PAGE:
Coherent action would necessitate Pakistan deciding on proximate objectives (e.g., making sure Kashmir stays visible on the international radar), medium-term objectives (e.g., taking up Kashmir forcefully at different international fora such as the UN Human Right Council) and long-term objectives (e.g., tabling the Kashmir question at the UNGA for it to refer the Kashmir question to the International Court of Justice (ICJ) for an advisory opinion).
Perhaps a classic case of a deficient strategy of dealing with a global issue is Pakistan’s handling of the FATF crisis. Pakistan landed in the FATF gray list in June 2018 where it has remained since then. Pakistan was slow to diagnose the problem or challenge: i.e., combatting anti-money laundering (AML) and financing of terrorism (CFT).
FATF is a peculiar international challenge for Pakistan and one that emerged at the very cross-section of ‘law’ and ‘politics’. Extricating itself out of the FATF gray list required Pakistan to devise a ‘guiding policy’ that would set out the direction the country would take to combat the challenge i.e. AML and CFT through legislation, as the shape of its lawfare to educate the world about the progress made by Pakistan and to neutralize Indian ‘behind the scenes’ efforts to tarnish Pakistan’s credentials.
Till date, Pakistan’s FATF lawfare has been gauged differently by its proponents and opponents. For the proponents, Pakistan’s success has been its ability to avoid getting blacklisted. For the opponents, remaining gray listed for two and half years is no cause for celebration.
As time is running out before Pakistan’s next FATF review takes place in early 2021, our policy makers would need to decide on whether victory is extricating Pakistan from the gray list or, rather, avoiding getting blacklisted. The former would be a successful strategic outcome for Pakistan while the latter would be a mere short gap arrangement that could further adversely impact Pakistan’s already fledgling economy.
International cases, arbitrations and disputes
Perhaps no other country has suffered the quantum of financial losses that Pakistan has in its international cases. The Reko Diq case is an example where Pakistan suffered a whopping USD 6 billion penalty. Grand claims masquerading as strategy are most starkly visible in this area where previous governments’ claims to have engaged international law firms for advice and assistance has led to no positive outcome.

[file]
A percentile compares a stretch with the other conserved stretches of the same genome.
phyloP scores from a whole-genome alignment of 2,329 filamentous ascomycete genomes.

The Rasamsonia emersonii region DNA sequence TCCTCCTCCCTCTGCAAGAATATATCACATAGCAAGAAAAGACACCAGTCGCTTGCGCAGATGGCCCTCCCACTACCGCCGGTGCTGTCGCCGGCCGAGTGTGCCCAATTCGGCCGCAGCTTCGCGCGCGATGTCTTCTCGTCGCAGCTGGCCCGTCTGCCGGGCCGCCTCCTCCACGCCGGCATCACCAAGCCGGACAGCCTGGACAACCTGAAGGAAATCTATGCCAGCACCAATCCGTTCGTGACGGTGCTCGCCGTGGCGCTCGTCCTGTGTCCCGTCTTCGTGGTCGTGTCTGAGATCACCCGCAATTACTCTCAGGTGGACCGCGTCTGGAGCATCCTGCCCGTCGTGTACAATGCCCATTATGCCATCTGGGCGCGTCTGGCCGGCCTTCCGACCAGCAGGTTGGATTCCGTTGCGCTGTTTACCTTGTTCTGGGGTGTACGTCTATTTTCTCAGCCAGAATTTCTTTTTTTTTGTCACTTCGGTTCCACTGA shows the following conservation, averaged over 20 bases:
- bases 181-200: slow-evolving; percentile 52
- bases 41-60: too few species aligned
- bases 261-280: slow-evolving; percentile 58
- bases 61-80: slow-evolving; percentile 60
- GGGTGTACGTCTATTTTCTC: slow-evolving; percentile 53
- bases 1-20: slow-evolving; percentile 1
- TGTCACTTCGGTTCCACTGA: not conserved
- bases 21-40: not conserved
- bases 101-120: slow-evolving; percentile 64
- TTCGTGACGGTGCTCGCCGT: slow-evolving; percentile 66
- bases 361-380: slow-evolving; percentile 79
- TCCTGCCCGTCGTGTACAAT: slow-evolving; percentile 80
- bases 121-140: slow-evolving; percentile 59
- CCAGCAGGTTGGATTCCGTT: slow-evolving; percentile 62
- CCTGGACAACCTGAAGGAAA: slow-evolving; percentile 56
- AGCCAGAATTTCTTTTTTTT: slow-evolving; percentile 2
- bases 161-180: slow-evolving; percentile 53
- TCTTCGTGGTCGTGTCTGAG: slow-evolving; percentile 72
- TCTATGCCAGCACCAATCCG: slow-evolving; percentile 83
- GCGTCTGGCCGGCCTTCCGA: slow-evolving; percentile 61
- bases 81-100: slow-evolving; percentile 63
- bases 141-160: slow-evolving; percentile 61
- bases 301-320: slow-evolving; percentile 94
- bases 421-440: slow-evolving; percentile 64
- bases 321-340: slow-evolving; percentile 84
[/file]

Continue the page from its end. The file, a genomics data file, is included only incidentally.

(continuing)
Unless a cohesive and systemic strategy is devised, Pakistan will continue to bleed dollars. As a starting point, the state should consider setting up a lawfare ministry – a centrally autonomous authority – that is the pivot for all international law issues where centralized decision-making can undo the weak links in the decisional chain and remove bottlenecks. Unless we understand the moving parts of the international system, we will never come to grips with the challenges we face and, consequently, what is required of us to get the job done.
War of narratives
One area where Pakistan has done surprisingly well in the past few years is in the war of narratives. Partly due to India’s current BJP government’s disastrous policies, and partly because of its own efforts, Pakistan has commendably undone some of the fossilized perceptions casting a pall on its international image.
A recent example of effort and fate coming together at the right time are Pakistan’s dossier against Indian terrorism and the EU DisinfoLab Report exposing India’s s sinister campaign against Pakistan. Whilst the former is the consequence of Pakistan’s own efforts to take the war to India’s own backyard, the latter is due to India’s own blunders and commendable efforts by a European NGO. The net result is a win-win for Pakistan. It remains to be seen how Pakistan will strategize and leverage on this unprecedented opportunity.
Instead of a vacuous strategy that reinforces past mistakes, Pakistan’s policy makers need to ask the ‘what’, the ‘how, and the ‘when’ of their strategic choices. Half the answer may lie in asking the right question. Striking a right balance between problems and opportunities has never been more important. Pakistan has reached a crucial fork in the road of hard choices that require careful deliberation and astute planning to overcome the international challenges it faces.
The author is a practicing international lawyer based in the Middle East. He can be reached at: firstname.lastname@example.org. The views expressed in this article are the author’s own and do not necessarily reflect the editorial policy of Global Village Space.